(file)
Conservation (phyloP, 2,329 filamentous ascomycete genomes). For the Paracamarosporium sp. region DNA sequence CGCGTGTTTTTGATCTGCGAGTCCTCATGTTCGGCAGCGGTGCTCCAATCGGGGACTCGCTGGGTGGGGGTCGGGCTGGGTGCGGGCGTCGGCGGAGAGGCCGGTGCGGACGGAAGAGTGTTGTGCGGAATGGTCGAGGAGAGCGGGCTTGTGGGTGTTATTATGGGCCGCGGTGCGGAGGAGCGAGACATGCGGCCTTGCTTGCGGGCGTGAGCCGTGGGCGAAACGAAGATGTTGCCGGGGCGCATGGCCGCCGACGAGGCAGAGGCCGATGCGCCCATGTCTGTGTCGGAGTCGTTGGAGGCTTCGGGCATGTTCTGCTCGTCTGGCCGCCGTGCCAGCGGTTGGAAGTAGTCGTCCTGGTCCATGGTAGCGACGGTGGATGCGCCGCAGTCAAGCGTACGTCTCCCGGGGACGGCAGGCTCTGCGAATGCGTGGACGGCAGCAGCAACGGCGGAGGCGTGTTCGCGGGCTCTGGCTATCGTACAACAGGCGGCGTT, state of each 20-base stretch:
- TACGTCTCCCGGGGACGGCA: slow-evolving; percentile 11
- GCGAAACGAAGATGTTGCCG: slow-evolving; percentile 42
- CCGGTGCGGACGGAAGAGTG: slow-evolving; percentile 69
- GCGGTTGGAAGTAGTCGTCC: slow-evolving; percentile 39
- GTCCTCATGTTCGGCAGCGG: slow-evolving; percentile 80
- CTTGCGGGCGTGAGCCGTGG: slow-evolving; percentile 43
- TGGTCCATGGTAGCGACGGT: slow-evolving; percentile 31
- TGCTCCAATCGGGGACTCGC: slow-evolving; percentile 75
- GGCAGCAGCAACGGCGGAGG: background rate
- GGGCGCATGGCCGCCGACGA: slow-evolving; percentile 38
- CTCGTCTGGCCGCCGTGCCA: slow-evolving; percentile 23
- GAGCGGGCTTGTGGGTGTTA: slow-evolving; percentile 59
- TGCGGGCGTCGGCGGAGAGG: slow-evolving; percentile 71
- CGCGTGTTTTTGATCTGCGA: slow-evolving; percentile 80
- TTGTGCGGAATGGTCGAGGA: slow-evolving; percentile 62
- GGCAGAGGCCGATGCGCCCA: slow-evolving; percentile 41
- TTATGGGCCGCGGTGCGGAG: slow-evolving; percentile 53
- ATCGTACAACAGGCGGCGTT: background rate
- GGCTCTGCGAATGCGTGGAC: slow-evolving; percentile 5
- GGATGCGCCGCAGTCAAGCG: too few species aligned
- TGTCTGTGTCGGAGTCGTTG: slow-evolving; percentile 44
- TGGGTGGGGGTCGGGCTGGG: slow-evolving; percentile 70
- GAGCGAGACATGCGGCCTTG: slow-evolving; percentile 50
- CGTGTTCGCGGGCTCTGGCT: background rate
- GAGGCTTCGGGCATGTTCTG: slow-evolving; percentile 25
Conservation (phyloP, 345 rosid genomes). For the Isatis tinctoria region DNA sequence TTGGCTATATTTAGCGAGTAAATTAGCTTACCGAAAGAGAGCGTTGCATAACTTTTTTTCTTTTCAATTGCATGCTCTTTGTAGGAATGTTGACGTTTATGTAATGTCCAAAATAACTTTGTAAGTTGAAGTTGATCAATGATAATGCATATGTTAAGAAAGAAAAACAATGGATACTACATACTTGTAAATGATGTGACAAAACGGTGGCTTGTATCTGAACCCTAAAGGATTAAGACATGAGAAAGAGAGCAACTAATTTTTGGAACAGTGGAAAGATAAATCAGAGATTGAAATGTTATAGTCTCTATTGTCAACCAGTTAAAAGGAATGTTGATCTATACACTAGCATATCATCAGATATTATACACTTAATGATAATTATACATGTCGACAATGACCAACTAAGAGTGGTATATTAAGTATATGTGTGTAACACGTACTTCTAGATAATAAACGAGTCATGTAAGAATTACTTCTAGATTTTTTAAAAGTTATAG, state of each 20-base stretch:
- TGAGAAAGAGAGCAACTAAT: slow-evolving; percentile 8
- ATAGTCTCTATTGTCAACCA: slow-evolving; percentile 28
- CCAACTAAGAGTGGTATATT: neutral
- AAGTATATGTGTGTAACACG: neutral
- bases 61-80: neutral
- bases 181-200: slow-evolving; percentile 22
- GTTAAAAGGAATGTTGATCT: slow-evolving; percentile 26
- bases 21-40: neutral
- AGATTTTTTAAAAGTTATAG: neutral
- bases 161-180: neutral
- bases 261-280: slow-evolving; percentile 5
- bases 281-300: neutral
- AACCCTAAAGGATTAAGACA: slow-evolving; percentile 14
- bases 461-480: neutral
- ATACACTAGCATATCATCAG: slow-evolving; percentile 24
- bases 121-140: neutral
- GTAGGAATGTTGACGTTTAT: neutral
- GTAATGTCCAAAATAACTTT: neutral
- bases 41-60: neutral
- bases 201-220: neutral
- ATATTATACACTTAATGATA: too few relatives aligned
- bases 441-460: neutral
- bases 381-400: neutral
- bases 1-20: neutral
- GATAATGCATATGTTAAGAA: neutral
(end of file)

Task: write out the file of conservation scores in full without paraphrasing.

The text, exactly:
Conservation (phyloP, 2,329 filamentous ascomycete genomes). For the Paracamarosporium sp. region DNA sequence CGCGTGTTTTTGATCTGCGAGTCCTCATGTTCGGCAGCGGTGCTCCAATCGGGGACTCGCTGGGTGGGGGTCGGGCTGGGTGCGGGCGTCGGCGGAGAGGCCGGTGCGGACGGAAGAGTGTTGTGCGGAATGGTCGAGGAGAGCGGGCTTGTGGGTGTTATTATGGGCCGCGGTGCGGAGGAGCGAGACATGCGGCCTTGCTTGCGGGCGTGAGCCGTGGGCGAAACGAAGATGTTGCCGGGGCGCATGGCCGCCGACGAGGCAGAGGCCGATGCGCCCATGTCTGTGTCGGAGTCGTTGGAGGCTTCGGGCATGTTCTGCTCGTCTGGCCGCCGTGCCAGCGGTTGGAAGTAGTCGTCCTGGTCCATGGTAGCGACGGTGGATGCGCCGCAGTCAAGCGTACGTCTCCCGGGGACGGCAGGCTCTGCGAATGCGTGGACGGCAGCAGCAACGGCGGAGGCGTGTTCGCGGGCTCTGGCTATCGTACAACAGGCGGCGTT, state of each 20-base stretch:
- TACGTCTCCCGGGGACGGCA: slow-evolving; percentile 11
- GCGAAACGAAGATGTTGCCG: slow-evolving; percentile 42
- CCGGTGCGGACGGAAGAGTG: slow-evolving; percentile 69
- GCGGTTGGAAGTAGTCGTCC: slow-evolving; percentile 39
- GTCCTCATGTTCGGCAGCGG: slow-evolving; percentile 80
- CTTGCGGGCGTGAGCCGTGG: slow-evolving; percentile 43
- TGGTCCATGGTAGCGACGGT: slow-evolving; percentile 31
- TGCTCCAATCGGGGACTCGC: slow-evolving; percentile 75
- GGCAGCAGCAACGGCGGAGG: background rate
- GGGCGCATGGCCGCCGACGA: slow-evolving; percentile 38
- CTCGTCTGGCCGCCGTGCCA: slow-evolving; percentile 23
- GAGCGGGCTTGTGGGTGTTA: slow-evolving; percentile 59
- TGCGGGCGTCGGCGGAGAGG: slow-evolving; percentile 71
- CGCGTGTTTTTGATCTGCGA: slow-evolving; percentile 80
- TTGTGCGGAATGGTCGAGGA: slow-evolving; percentile 62
- GGCAGAGGCCGATGCGCCCA: slow-evolving; percentile 41
- TTATGGGCCGCGGTGCGGAG: slow-evolving; percentile 53
- ATCGTACAACAGGCGGCGTT: background rate
- GGCTCTGCGAATGCGTGGAC: slow-evolving; percentile 5
- GGATGCGCCGCAGTCAAGCG: too few species aligned
- TGTCTGTGTCGGAGTCGTTG: slow-evolving; percentile 44
- TGGGTGGGGGTCGGGCTGGG: slow-evolving; percentile 70
- GAGCGAGACATGCGGCCTTG: slow-evolving; percentile 50
- CGTGTTCGCGGGCTCTGGCT: background rate
- GAGGCTTCGGGCATGTTCTG: slow-evolving; percentile 25
Conservation (phyloP, 345 rosid genomes). For the Isatis tinctoria region DNA sequence TTGGCTATATTTAGCGAGTAAATTAGCTTACCGAAAGAGAGCGTTGCATAACTTTTTTTCTTTTCAATTGCATGCTCTTTGTAGGAATGTTGACGTTTATGTAATGTCCAAAATAACTTTGTAAGTTGAAGTTGATCAATGATAATGCATATGTTAAGAAAGAAAAACAATGGATACTACATACTTGTAAATGATGTGACAAAACGGTGGCTTGTATCTGAACCCTAAAGGATTAAGACATGAGAAAGAGAGCAACTAATTTTTGGAACAGTGGAAAGATAAATCAGAGATTGAAATGTTATAGTCTCTATTGTCAACCAGTTAAAAGGAATGTTGATCTATACACTAGCATATCATCAGATATTATACACTTAATGATAATTATACATGTCGACAATGACCAACTAAGAGTGGTATATTAAGTATATGTGTGTAACACGTACTTCTAGATAATAAACGAGTCATGTAAGAATTACTTCTAGATTTTTTAAAAGTTATAG, state of each 20-base stretch:
- TGAGAAAGAGAGCAACTAAT: slow-evolving; percentile 8
- ATAGTCTCTATTGTCAACCA: slow-evolving; percentile 28
- CCAACTAAGAGTGGTATATT: neutral
- AAGTATATGTGTGTAACACG: neutral
- bases 61-80: neutral
- bases 181-200: slow-evolving; percentile 22
- GTTAAAAGGAATGTTGATCT: slow-evolving; percentile 26
- bases 21-40: neutral
- AGATTTTTTAAAAGTTATAG: neutral
- bases 161-180: neutral
- bases 261-280: slow-evolving; percentile 5
- bases 281-300: neutral
- AACCCTAAAGGATTAAGACA: slow-evolving; percentile 14
- bases 461-480: neutral
- ATACACTAGCATATCATCAG: slow-evolving; percentile 24
- bases 121-140: neutral
- GTAGGAATGTTGACGTTTAT: neutral
- GTAATGTCCAAAATAACTTT: neutral
- bases 41-60: neutral
- bases 201-220: neutral
- ATATTATACACTTAATGATA: too few relatives aligned
- bases 441-460: neutral
- bases 381-400: neutral
- bases 1-20: neutral
- GATAATGCATATGTTAAGAA: neutral